N26 made its entry into the U.K. in October of 2018 — more than two years after the U.K. made its decision to leave the European Union, but six months before Brexit was officially planned.

However, the fact that N26 used Brexit in its reasoning to leave the U.K. hasn’t sat well with some.

One customer in London told CNBC that he was “outraged” that the company had used Brexit as an excuse, calling it “fake news.” He said N26 needed “an excuse” for investors, and had found in Brexit a convenient scapegoat so that it wasn’t N26’s own failure.

Others said they were disappointed in the closure, enjoying the extra bonuses that come with accounts.

See:  Majority of London FinTechs not prepared for no-deal Brexit

N26 is one among a new breed of branchless banks, looking to gain favor with consumers through a parade of slick marketing and eye-catching slogans. The entry in Britain pitted N26 against challengers like Monzo and Revolut, which were trying similar things.

The competitors, meanwhile, have pounced on the exit of N26 as a way to attract more customers to their own brands.

Starling Bank, posted in a Tweet on Monday (Feb. 17), “Just found out your bank’s making a swift Brexit? Don’t worry — we’re here to stay.”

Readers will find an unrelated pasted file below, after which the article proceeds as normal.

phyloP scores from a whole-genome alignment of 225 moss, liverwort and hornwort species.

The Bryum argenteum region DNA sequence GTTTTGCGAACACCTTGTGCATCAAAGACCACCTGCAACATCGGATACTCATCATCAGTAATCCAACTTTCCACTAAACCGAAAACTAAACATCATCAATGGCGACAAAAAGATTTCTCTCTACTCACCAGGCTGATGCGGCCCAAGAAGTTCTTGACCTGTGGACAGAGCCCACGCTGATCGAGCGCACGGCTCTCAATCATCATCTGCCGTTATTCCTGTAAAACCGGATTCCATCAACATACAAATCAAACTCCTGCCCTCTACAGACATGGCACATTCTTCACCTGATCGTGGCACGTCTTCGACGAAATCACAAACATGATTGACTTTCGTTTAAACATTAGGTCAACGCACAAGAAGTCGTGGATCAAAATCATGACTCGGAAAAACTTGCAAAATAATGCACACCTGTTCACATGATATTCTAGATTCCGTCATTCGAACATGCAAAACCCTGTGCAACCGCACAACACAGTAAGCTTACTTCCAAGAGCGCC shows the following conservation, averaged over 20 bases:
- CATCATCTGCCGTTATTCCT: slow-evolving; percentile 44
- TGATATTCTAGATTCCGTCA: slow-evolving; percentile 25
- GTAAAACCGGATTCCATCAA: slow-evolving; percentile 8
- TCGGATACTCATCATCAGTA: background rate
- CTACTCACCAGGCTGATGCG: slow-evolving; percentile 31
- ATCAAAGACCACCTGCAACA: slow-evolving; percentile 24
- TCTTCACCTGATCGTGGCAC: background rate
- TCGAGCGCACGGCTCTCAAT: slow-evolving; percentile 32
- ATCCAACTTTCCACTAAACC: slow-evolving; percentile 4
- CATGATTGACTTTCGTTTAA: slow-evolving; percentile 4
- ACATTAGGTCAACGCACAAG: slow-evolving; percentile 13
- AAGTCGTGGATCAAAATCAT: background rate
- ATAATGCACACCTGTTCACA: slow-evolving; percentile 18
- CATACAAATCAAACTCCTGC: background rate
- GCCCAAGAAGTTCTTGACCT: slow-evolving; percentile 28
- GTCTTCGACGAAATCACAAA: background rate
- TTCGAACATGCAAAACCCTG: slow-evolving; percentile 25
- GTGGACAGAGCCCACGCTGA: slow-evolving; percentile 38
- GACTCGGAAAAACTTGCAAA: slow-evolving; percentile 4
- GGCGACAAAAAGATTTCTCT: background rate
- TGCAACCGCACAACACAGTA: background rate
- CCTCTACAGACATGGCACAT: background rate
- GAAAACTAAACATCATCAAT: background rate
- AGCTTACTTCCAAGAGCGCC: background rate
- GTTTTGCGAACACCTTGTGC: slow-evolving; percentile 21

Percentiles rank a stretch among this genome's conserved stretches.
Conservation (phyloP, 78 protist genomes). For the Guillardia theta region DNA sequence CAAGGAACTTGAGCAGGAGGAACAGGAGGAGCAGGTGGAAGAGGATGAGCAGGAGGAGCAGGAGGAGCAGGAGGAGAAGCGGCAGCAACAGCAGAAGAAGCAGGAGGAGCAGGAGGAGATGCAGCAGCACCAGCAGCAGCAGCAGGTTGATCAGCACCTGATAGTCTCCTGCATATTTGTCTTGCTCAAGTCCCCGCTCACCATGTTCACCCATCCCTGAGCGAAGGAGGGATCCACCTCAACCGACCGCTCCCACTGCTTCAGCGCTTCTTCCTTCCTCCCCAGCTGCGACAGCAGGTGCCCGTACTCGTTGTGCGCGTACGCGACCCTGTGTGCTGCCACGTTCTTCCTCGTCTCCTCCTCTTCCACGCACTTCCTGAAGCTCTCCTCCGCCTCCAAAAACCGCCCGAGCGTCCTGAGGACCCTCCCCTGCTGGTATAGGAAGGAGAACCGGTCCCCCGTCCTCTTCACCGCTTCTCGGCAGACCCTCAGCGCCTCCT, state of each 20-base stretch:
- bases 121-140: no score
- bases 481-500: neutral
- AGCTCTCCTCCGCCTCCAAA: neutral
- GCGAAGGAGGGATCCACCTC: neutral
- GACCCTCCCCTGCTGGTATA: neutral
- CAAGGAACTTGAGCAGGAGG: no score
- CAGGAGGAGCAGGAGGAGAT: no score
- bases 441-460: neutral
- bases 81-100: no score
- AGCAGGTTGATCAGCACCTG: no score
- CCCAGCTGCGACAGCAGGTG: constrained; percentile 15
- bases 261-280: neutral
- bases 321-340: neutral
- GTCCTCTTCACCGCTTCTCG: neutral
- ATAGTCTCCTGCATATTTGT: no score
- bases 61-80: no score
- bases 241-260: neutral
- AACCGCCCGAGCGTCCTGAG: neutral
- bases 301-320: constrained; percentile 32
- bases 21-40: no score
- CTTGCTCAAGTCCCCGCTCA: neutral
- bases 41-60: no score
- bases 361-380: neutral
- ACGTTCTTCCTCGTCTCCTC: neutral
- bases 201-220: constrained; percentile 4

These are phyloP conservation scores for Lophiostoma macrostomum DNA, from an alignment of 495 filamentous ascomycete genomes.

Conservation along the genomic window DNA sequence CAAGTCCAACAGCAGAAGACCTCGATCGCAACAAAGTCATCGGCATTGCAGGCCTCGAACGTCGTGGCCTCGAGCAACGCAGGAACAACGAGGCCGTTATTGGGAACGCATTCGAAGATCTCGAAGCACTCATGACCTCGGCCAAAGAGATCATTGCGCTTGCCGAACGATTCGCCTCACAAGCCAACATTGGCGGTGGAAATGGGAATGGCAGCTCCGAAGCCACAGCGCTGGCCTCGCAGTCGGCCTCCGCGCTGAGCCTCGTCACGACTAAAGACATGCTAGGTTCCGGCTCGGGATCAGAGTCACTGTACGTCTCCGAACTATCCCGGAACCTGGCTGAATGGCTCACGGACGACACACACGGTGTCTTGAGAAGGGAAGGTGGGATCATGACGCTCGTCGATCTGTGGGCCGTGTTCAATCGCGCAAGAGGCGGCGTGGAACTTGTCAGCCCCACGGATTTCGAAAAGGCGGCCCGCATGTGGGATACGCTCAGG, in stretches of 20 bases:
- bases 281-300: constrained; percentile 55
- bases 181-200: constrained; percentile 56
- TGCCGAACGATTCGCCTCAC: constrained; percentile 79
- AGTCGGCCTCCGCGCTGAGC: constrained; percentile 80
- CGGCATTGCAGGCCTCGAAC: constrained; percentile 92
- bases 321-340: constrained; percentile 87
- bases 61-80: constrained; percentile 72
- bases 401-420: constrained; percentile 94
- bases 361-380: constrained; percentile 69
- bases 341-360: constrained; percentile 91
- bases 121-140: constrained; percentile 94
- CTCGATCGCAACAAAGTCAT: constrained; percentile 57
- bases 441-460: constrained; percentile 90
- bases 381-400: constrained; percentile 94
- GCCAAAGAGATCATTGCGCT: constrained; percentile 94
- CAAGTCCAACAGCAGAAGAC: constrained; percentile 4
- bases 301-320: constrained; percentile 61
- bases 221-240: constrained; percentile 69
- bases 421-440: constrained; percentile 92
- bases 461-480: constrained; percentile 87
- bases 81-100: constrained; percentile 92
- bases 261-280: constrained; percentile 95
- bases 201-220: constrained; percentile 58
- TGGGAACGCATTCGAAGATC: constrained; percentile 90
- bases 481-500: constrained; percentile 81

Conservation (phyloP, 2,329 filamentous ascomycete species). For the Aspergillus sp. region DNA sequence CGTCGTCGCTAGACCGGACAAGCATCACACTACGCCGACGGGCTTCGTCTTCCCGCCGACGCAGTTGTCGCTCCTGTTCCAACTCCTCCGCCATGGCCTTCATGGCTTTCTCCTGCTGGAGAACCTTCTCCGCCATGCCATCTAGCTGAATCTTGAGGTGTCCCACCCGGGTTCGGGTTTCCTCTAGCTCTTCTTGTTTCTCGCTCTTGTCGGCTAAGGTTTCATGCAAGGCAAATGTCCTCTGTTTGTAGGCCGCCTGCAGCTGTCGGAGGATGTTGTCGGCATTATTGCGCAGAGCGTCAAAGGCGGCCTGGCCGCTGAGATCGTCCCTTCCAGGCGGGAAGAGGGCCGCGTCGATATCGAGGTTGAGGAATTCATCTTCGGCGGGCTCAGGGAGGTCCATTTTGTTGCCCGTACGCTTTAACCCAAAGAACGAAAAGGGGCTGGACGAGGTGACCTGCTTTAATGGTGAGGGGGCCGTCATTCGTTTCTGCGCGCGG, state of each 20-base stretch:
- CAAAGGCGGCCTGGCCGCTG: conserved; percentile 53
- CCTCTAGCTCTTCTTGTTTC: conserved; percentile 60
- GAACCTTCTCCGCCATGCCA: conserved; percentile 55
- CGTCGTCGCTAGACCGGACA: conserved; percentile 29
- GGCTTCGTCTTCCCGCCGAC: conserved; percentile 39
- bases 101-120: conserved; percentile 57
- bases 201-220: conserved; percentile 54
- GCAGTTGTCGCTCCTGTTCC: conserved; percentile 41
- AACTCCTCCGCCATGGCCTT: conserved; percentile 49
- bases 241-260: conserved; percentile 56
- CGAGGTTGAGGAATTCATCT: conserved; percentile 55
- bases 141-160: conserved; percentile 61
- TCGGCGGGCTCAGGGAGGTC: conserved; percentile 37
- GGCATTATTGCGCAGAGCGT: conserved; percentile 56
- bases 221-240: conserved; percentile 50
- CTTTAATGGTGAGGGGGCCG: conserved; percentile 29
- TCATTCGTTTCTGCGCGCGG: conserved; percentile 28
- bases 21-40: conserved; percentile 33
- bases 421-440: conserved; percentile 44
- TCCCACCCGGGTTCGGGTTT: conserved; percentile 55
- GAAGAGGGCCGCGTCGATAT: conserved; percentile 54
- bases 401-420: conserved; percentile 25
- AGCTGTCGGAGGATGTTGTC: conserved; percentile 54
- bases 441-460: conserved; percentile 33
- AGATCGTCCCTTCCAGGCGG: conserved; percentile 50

Monese tweeted, “If you’re in need of a Brexit-proof GBP account, we can be your perfect match.”

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NCFA Jan 2018 resize - FCA Report (Feb 2020):  Sector Views - Key Areas of Harm Identified The National Crowdfunding & Fintech Association (NCFA Canada) is a financial innovation ecosystem that provides education, market intelligence, industry stewardship, networking and funding opportunities and services to thousands of community members and works closely with industry, government, partners and affiliates to create a vibrant and innovative fintech and funding industry in Canada. Decentralized and distributed, NCFA is engaged with global stakeholders and helps incubate projects and investment in fintech, alternative finance, crowdfunding, peer-to-peer finance, payments, digital assets and tokens, blockchain, cryptocurrency, regtech, and insurtech sectors. Join Canada's Fintech & Funding Community today FREE! Or become a contributing member and get perks. For more information, please visit: www.ncfacanada.org

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Latest fintechs focus on saving